This special event is presented by the New York Musical Theatre Festival and Van Hill Entertainment. Cast album coming soon on Time Life Records.
Now playing at New York Theatre Workshop is the docu-drama Aftermath, which tells the story of Iraqi refugees who have relocated to Jordan after they experience the American occupation in their homeland. With each character taking turns to tell their story, the audience is is taken through a journey to which we try to comprehend what we are hearing.
It's one thing to hear media reports on the progress of the war in Iraq, which began in 2003 but to then hear the actual stories of real individuals, is another thing. Playwrights Jessica Blank and Erik Jensen, traveled to Jordan and interviewed over 30 individuals. These interviews all seemed to have a similar story. They all love their country and are proud to be an Iraqi but with the tragedies that surrounded them, in one way or another, they were forced to leave, and in some cases flee, to take refuge outside Iraq.
A dermatologist, an imam, a pharmacist, a painter, a theatre director, a mother and her newborn, and a wife and husband tell their individual stories about how the American occupation changed their lives. With the translator, Shahid, some of these stories are so heartbreaking and seemingly unreal, it's hard not to want to tune out and look away. But you can't. With minimal staging and the set only occupied by six chairs and several benches, these actors are speaking directly to the audience. We are the ones they want to hear their stories.
With the outstanding actors speaking directly to us, it was no wonder that at several moments throughout the play, not a sound could be heard from the audience. Every word spoken throughout this play was taken in by the ears of the audience who leaned forward in their seats as if that could help try to comprehend these traumatic stories.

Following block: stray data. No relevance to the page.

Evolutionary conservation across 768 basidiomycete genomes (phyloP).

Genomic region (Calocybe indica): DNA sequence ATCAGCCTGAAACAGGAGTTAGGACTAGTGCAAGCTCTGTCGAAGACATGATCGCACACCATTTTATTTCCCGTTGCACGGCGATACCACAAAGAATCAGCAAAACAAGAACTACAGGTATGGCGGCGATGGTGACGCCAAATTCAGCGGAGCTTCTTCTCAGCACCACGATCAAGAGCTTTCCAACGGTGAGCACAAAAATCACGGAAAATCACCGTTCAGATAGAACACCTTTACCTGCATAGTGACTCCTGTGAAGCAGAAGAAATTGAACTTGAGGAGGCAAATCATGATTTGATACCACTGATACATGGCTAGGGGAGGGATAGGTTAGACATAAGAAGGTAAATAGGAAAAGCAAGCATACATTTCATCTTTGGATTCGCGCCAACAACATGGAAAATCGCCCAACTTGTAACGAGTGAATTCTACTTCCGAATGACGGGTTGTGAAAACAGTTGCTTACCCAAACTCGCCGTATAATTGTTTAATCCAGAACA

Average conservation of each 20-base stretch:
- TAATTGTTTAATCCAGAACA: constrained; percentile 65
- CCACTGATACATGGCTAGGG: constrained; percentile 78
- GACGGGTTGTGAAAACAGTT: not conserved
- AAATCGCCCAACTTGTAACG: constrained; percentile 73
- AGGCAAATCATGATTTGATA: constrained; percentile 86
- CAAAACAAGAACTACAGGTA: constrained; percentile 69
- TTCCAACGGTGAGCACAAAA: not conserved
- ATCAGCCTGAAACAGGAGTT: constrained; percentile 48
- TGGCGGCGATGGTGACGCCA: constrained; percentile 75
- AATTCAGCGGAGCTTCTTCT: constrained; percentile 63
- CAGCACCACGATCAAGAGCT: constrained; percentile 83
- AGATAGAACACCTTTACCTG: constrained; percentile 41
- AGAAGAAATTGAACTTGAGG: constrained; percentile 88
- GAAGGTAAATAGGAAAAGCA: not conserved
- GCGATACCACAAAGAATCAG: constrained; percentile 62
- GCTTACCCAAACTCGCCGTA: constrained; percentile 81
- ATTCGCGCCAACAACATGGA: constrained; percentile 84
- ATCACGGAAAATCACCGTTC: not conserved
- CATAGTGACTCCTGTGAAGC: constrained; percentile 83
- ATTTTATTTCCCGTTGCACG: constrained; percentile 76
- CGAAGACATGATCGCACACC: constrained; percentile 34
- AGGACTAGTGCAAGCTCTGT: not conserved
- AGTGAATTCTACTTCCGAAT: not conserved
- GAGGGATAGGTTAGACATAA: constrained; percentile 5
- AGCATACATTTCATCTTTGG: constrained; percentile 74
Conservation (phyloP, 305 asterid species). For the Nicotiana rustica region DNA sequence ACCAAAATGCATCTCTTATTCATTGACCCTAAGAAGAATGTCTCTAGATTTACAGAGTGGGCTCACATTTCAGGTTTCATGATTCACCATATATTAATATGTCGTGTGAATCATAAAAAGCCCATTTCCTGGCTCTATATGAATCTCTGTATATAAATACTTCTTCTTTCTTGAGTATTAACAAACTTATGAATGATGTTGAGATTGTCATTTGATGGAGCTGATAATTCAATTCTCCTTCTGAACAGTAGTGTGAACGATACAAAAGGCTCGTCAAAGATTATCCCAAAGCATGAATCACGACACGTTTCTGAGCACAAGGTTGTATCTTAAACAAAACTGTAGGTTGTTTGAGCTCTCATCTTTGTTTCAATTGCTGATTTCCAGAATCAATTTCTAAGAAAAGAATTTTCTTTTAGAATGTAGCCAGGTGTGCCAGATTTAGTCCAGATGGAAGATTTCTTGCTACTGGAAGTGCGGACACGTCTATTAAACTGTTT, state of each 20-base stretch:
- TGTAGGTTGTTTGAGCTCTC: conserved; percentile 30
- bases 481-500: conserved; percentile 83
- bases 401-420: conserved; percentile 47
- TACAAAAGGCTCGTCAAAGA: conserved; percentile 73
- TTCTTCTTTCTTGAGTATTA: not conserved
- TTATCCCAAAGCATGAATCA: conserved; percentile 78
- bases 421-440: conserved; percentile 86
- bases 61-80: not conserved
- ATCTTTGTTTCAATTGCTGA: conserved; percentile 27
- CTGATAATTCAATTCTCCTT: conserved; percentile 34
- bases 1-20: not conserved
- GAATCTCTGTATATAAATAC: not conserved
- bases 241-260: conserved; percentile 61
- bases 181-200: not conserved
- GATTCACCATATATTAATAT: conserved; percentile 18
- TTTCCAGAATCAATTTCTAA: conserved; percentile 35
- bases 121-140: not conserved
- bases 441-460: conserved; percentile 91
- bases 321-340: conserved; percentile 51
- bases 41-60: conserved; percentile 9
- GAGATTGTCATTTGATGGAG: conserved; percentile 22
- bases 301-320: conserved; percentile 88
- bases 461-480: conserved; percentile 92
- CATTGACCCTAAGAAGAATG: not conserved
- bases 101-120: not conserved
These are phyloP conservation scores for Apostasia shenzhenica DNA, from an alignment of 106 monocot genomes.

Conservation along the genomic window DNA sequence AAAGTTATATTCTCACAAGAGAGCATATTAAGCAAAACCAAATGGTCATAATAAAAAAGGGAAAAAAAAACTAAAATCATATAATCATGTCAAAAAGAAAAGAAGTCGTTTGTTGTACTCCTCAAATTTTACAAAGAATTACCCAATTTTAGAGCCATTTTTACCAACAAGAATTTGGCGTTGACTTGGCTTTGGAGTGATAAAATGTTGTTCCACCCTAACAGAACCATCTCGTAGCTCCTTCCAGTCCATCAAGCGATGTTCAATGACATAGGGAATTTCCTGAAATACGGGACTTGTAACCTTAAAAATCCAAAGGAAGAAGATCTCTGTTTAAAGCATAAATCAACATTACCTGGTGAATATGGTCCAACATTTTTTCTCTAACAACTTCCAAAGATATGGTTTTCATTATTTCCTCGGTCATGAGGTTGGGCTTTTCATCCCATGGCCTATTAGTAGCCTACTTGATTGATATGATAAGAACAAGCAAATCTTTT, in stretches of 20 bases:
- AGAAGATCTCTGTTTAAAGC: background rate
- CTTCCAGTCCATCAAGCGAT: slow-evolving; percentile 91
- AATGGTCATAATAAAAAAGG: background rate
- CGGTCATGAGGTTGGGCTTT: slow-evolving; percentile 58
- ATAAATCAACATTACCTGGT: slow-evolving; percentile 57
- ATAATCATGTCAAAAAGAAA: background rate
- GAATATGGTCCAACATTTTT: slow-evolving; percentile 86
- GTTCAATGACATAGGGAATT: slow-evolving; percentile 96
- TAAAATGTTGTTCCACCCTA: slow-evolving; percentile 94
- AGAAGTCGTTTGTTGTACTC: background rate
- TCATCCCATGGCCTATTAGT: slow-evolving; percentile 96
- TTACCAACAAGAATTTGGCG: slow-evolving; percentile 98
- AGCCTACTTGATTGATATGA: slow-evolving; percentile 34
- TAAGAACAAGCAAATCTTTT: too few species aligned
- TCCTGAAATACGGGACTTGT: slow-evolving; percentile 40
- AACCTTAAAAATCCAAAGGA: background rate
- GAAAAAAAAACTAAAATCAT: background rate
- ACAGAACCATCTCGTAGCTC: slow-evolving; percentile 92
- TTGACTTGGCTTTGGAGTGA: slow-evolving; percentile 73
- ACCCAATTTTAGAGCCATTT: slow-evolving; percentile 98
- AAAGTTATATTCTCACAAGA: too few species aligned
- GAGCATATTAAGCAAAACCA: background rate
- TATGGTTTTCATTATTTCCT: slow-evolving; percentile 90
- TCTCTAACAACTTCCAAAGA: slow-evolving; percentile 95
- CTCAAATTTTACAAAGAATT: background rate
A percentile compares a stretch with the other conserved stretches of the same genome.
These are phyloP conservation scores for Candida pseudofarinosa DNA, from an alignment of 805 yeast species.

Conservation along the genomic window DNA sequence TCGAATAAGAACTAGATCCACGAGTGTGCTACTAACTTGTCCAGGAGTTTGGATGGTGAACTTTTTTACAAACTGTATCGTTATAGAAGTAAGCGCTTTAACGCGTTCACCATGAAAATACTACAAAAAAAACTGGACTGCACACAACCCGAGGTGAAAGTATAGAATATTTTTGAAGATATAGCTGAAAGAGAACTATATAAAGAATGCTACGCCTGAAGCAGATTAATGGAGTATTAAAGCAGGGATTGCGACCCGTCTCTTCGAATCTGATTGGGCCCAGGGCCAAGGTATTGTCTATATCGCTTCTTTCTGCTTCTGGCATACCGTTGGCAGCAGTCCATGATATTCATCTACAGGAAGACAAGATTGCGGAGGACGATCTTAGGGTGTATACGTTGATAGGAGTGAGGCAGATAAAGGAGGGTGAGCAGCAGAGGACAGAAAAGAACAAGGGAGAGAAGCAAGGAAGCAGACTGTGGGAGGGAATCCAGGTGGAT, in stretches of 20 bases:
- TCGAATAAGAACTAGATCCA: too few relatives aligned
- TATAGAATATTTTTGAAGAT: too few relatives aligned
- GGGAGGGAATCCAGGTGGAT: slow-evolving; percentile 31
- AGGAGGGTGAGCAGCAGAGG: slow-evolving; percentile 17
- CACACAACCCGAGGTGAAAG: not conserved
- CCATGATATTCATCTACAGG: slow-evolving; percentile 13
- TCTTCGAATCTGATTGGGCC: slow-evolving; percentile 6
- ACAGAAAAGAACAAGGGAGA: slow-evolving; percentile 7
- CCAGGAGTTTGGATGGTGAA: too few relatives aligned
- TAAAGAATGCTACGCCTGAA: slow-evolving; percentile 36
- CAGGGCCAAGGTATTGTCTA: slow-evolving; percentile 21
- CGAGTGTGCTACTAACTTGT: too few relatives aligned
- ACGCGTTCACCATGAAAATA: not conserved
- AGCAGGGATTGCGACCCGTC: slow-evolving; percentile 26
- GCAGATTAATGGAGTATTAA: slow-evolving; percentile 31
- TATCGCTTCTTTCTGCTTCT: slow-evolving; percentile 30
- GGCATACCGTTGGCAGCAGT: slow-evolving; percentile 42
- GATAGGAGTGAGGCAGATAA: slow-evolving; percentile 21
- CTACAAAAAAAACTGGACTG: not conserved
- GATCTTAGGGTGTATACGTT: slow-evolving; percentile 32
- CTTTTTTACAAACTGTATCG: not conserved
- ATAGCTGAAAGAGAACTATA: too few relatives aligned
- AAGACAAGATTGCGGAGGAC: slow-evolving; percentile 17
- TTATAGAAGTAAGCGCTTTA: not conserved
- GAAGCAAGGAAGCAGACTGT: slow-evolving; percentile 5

Towards the end, Fadilah, the painter and wife of the theatre director says, "Truth is always threatened." What New York Theatre Workshop and the playwrights presented with Aftermath, is a tale unwarrantably true. At the post performance discussion, a public program presented by NYTW, patrons stayed to discuss their feelings on what they just saw. Several wanted to know how they can do more to help the refugees. Moderator Mark Crispin Miller, suggested donating to the IRC and getting as many people as possible to see this play. To be aware, word of mouth. I once again, was one of the youngest people in the audience and I hope my generation isn't lost to this. Awareness of the global community is poignant when striving for what is best for each other. So with this, I urge anyone reading this, you, you and you, to head down to New York Theatre Workshop, to see this play. If you're a student and price is a factor, be aware that for $20 you can get a ticket. Aftermath plays until October 18th.
For more information go to NYTW's website at http://www.nytw.org To read another review go to http://theater2.nytimes.com/2009/09/16/theater/reviews/16after.html?scp=2&sq=aftermath&st=cse
I was able to see Part 2 of Hartford Stage's World Premiere Theatrical Event The Orphan's Home Cycle last week with my friend Jared Weber. After the development of Horace's life in Part 1, I was more than ready to see Horace Robedaux, the central character who we see grow from a young boy into an adult, have something go his way. Part 2, The Story of a Marriage, shows Horace forming an attachment with a widowed mother of two but as Horace's luck would have it, his love is not reciprocated.
Then he meets Elizabeth. And finally, something goes his way. Sort of. Her father disapproves of the match but the young couple move out on their own. The struggle for Horace is not only to find approval from Elizabeth's dad but to be able to show support for his young bride and their child-to-be. Act 3 brings a pivotal scene in which Horace tells Elizabeth how he has always felt like an orphan his whole life and finally, with her, he finally feels a part of a family. Bill Heck, portrays Horace with an urgency to portray this brokenhearted character but with an ease that is so overwhelming, you can't help but only hope for the best.
What I love most about this production, beside the story and acting, is the music that walks hand in hand with the play. Each act opens with the glorious original music by John Gromada, that creates a real environment, as if we stepped right off the train into the heart of these characters.
Here's an excerpt I found online of a music session from the play. Enjoy.
I look forward to see the last Part of this event. Oh Horace, I only wish you the best.